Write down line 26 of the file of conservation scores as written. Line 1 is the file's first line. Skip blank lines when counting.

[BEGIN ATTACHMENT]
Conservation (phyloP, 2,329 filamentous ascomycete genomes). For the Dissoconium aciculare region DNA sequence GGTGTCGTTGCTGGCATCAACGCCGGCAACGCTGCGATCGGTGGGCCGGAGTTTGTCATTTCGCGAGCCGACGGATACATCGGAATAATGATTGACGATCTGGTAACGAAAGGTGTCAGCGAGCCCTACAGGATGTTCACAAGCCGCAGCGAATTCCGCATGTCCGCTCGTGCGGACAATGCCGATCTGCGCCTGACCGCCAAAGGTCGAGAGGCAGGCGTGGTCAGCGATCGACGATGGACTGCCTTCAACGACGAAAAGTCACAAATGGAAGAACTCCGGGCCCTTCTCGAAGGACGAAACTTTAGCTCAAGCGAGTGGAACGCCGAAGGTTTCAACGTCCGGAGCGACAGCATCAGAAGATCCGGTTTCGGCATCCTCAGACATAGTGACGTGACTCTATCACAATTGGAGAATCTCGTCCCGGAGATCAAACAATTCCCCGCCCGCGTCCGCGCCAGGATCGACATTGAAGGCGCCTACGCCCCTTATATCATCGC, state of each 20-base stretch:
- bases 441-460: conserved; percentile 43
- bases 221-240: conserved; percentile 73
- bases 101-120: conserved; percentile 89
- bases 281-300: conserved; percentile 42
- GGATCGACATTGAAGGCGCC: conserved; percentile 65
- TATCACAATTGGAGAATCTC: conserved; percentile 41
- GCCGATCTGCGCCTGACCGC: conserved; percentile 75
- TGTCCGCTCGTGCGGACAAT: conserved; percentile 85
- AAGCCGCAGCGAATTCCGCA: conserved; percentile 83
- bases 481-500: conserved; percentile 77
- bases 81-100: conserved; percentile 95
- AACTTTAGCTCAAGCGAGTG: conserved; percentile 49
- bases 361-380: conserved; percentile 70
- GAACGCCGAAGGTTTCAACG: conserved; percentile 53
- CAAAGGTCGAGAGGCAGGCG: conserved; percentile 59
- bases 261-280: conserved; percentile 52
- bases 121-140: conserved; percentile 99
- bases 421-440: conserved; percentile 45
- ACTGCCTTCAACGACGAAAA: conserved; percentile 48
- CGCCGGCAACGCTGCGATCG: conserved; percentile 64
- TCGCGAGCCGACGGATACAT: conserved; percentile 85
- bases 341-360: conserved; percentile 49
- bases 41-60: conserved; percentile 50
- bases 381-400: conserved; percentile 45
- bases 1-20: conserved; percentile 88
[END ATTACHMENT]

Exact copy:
- bases 1-20: conserved; percentile 88